This morning I was reading Romans chapter 8. It left me with more questions than answers. This chapter starts out talking about how there is no condemnation in Christ. Often I feel self-condemnation. I am beginning to understand that in those moments I am subjecting myself to the law, to the evil one. Then I must ask myself, “Do I really want to live my life by the law?”
I also am beginning to understand something else about myself. I don't like ambiguity. I prefer things to be clear, to be black or white, not gray. But when I wait for that I am waiting for the rules of the law (those boundaries that make things cut and dry, right or wrong) to give me clarity of action.
As easy as that makes things in some ways, it makes them next to impossible in others. I cannot live by the law. I am not perfect. I am doomed to failure.
How does this tie in with ambiguity? How do I get clarity without trying to live in the law? I am currently working on defining boundaries and clearing out unnecessary clutter—tangible and intangible. It has been a very healthy process, but aren't boundaries rules—another way of saying what is allowed and what isn't? Rules get back to the law and here I am living under the law again.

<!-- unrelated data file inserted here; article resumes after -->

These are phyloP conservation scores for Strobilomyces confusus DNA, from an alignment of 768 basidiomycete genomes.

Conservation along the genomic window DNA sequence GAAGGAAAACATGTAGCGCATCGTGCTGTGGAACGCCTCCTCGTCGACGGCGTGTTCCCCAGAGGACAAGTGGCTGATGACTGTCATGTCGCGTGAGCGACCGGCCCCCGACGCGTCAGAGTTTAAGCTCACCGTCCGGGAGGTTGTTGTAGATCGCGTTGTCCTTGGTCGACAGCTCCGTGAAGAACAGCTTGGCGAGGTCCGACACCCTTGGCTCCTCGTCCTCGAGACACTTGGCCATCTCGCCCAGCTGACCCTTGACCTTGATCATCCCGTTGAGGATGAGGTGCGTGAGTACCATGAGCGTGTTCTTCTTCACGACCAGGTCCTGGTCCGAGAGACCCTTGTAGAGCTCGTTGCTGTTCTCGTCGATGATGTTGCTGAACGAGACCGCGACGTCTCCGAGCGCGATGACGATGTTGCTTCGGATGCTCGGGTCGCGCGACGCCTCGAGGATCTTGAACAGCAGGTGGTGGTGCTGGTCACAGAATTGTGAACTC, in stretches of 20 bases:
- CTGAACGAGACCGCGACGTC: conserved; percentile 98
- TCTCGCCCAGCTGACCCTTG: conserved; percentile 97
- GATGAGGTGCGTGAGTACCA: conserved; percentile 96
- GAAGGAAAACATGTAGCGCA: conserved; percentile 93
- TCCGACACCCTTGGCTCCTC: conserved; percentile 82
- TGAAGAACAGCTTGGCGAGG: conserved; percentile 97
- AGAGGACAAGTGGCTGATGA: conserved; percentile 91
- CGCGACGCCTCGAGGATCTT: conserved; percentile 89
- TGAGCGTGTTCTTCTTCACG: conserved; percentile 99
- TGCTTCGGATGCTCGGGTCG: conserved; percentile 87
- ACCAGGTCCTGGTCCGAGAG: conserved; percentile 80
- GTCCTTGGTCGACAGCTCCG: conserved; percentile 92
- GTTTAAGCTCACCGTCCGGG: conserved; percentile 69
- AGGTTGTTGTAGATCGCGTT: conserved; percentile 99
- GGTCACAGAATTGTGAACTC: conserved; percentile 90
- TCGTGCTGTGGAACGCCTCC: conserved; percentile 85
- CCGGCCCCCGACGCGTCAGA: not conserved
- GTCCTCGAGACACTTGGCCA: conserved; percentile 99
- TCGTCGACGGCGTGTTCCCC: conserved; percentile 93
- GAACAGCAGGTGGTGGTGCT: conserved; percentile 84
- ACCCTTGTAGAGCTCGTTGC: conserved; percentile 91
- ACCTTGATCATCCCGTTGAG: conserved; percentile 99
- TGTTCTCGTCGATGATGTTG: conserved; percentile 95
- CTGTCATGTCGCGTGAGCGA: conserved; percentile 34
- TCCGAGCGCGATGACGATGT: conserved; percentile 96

How does one find balance?
A couple of days ago my morning devotional talked about a “To Be” list. All to often we go through life with our “To Do” lists. But when we slow down and think about who we are we leave more of a lasting impression on the world. In stead of focusing on the things I need to accomplish today—which could be important, I am not saying they are not—rather than on who I need to be today I miss the important parts of life.
For example, if I am more concerned about getting to the grocery store to buy food than I am about spending time with my daughter then I miss out on that time with her. If she sees me constantly trying to do stuff then the lesson I am teaching her is that stuff is more important than she is. What kind of a mark is that going to leave as my legacy? No one remembers that I went to the grocery store promptly each week, they remember that I did not have time for them. So if I start focusing on the things I need to be, I naturally begin to reflect the distinguishing marks of Christ in my life.
However, it goes farther than that. I cannot just decide “I am going to show the Lord's kindness today”. In order for me to reflect something I have to understand it in my own life. If I do not think I am worthy of God's kindness how can I show it to others?
I think the “To Do's” have become my self laws. In other words, I have decided how I need to be acting and when I am not acting that way I am obviously a big failure and then comes the self-condemnation. So now I am right back to looking for that balance again.